Cork’s cycling infrastructure needs to come into the 21st century, according to a Cork County Councillor.
Cllr Marcia D’Alton called on Cork County Council to install “a secure, covered bicycle parking facility at the front of County Hall to clearly evidence the organisation’s support for and encouragement of commuting by bike.”
Cllr D’Alton said Ireland’s climate goals include provision for more biking. The government’s climate action plan aspires to create an additional half a million active and public transport journeys per day by 2030.
The Cork Metropolitan Area Transport Strategy aims to increase this to four per cent, and studies have shown that transforming spaces into guaranteed car parking spots turns commuters into car users, while turning them into bicycle routes “sends a signal that cycling is supported”, said Cllr D’Alton.
County Hall is within the Cork City jurisdiction.
“It is a very easy place to cycle to. For someone working in the city, it’s much easier to take a bike at lunchtime and pop into the county library or into the public planning desk, than to pull out a car.” Equally, it’s easier for someone in County Hall to do a quick job in the city with a bicycle, than driving. Cllr D’Alton said that, for the convenience of cycling from County Hall’s location, there is “remarkably little bicycle parking available at County Hall.”
Cllr D’Alton said she was disappointed by the facilities provided to her as a cyclist when she cycled to County Hall during the Summer.
said Cllr D’Alton.
Sixteen spaces for cyclists at County Hall “are of course very welcome, but they are not visible to the public. They don’t send the message that cyclists are welcome and accommodated.” The spaces are neither locked nor overlooked by CCTV, meaning they are not secure.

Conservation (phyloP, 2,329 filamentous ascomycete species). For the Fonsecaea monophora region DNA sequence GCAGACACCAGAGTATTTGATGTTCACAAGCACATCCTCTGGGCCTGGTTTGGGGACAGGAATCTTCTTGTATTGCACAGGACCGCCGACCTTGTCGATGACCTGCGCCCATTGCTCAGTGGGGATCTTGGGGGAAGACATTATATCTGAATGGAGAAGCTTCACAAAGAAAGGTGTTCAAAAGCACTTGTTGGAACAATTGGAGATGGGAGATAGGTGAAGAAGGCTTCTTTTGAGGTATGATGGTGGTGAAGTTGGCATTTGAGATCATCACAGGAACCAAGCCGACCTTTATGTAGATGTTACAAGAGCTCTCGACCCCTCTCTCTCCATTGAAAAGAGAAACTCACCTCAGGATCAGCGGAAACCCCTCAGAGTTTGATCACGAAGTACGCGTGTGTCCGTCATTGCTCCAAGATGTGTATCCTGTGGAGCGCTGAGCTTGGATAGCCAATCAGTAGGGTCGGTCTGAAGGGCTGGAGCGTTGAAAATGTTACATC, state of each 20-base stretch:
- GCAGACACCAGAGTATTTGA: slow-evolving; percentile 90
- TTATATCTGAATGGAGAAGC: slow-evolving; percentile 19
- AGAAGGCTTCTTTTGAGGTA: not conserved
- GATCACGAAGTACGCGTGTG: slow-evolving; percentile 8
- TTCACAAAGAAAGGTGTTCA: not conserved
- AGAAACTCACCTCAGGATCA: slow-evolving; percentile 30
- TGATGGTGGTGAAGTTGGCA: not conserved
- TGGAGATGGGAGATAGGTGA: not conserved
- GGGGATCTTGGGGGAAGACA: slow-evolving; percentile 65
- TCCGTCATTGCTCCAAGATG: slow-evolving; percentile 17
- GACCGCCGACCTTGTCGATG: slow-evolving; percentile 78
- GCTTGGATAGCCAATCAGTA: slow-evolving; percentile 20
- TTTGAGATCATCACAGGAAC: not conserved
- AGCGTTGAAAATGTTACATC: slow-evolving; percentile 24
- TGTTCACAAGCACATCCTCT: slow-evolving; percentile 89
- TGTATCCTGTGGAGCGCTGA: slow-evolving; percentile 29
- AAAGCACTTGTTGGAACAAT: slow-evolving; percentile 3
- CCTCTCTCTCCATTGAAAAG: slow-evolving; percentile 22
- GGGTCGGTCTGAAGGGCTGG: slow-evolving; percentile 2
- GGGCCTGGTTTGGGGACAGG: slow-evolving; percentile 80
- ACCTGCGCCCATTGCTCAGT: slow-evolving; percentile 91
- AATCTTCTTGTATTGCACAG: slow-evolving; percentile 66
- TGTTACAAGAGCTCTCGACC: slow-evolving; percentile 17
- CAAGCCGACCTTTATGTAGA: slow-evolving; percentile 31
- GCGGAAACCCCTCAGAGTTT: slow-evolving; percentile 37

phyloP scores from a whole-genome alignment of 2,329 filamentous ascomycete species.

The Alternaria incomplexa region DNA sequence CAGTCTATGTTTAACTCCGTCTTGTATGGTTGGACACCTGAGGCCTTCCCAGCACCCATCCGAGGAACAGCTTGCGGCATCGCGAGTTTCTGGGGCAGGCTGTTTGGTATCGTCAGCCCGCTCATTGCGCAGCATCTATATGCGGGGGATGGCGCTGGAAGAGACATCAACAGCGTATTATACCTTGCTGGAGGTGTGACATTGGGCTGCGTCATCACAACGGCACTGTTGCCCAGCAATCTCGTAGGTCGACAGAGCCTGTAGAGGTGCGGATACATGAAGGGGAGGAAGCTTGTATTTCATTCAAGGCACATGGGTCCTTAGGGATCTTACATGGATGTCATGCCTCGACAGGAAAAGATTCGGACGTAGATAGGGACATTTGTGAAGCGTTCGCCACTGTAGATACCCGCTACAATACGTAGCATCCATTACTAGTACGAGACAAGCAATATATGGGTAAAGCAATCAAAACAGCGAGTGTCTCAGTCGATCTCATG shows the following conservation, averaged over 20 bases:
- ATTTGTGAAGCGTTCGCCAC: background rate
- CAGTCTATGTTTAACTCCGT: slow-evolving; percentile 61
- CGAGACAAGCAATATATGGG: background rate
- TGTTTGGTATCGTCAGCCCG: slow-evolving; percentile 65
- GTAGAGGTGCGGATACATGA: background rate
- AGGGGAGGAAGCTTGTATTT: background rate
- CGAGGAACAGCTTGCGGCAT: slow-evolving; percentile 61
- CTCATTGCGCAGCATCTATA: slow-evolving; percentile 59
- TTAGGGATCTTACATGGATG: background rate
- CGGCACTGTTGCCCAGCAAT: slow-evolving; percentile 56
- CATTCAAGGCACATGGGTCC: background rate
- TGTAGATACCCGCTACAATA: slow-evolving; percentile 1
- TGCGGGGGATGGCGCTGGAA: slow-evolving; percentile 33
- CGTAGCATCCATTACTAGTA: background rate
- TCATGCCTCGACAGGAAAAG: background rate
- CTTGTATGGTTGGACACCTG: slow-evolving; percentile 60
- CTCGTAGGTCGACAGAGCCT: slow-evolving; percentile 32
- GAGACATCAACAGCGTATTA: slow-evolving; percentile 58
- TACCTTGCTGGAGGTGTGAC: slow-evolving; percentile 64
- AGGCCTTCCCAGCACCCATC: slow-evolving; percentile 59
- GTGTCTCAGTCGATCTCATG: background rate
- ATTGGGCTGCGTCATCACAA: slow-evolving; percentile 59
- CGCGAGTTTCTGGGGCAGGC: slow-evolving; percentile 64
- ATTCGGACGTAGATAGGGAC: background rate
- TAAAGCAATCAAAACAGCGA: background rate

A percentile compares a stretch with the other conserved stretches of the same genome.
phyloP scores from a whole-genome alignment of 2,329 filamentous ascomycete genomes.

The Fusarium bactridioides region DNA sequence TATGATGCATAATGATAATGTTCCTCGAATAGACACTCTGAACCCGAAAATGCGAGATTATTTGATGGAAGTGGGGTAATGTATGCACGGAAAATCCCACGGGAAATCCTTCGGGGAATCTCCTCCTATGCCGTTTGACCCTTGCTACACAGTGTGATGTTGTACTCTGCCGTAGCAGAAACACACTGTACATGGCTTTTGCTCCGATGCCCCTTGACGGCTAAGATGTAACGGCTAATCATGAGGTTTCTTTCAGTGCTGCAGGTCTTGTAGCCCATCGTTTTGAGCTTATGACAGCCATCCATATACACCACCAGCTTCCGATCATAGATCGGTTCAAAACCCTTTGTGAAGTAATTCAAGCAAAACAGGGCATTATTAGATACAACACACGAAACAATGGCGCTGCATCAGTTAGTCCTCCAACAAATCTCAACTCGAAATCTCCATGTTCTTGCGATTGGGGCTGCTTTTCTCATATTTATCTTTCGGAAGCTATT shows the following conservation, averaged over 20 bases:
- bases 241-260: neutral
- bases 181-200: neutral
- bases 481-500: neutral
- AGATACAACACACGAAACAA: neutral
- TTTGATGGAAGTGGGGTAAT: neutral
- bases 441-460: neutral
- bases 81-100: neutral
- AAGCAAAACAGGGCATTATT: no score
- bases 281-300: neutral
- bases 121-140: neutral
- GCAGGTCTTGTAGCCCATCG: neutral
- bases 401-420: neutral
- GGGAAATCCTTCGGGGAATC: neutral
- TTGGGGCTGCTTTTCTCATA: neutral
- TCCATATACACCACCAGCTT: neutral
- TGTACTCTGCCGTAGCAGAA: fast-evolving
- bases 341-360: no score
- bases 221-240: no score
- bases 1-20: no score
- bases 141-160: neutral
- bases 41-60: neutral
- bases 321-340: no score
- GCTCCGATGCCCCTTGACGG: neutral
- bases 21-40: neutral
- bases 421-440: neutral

So far this year, some 7,000 bikes have been reported as lost or stolen. Electric bikes are a genuine alterative to the car, but they are “a valuable piece of kit.” “The UCC campus gives a sense of what genuine support for a cycling culture looks like,” with eight bike parking stations providing around 240 bike spaces. Five are fully or partially covered, and protected by CCTV, added Cllr D’Alton.
Director of Services, Patricia Liddy, responded: “Cork County Council is currently examining suitable options for an additional potential location of a covered bicycle parking facility to augment the three existing bicycle parking stations on-site. In 2023, another public bicycle parking station will become operational.” “Cork County Council is working with the National Transport Authority (NTA) in respect to the development of a public cycling transport scheme at the front of the campus fronting on to the Carrigrohane Road, which will provide a parking and hire station for an additional 30 publicly available bicycles as a replacement for four vehicular parking spaces, this work is scheduled to begin soon.
“The examination mentioned will determine the possibility of bringing the total number of bicycle parking stations on campus to five, four of which will be open to the public. The evolution of the site at HQ over the past number of years appropriately represents the Council's support for cycling as an alternate means of transportation to cars,” added Ms Liddy.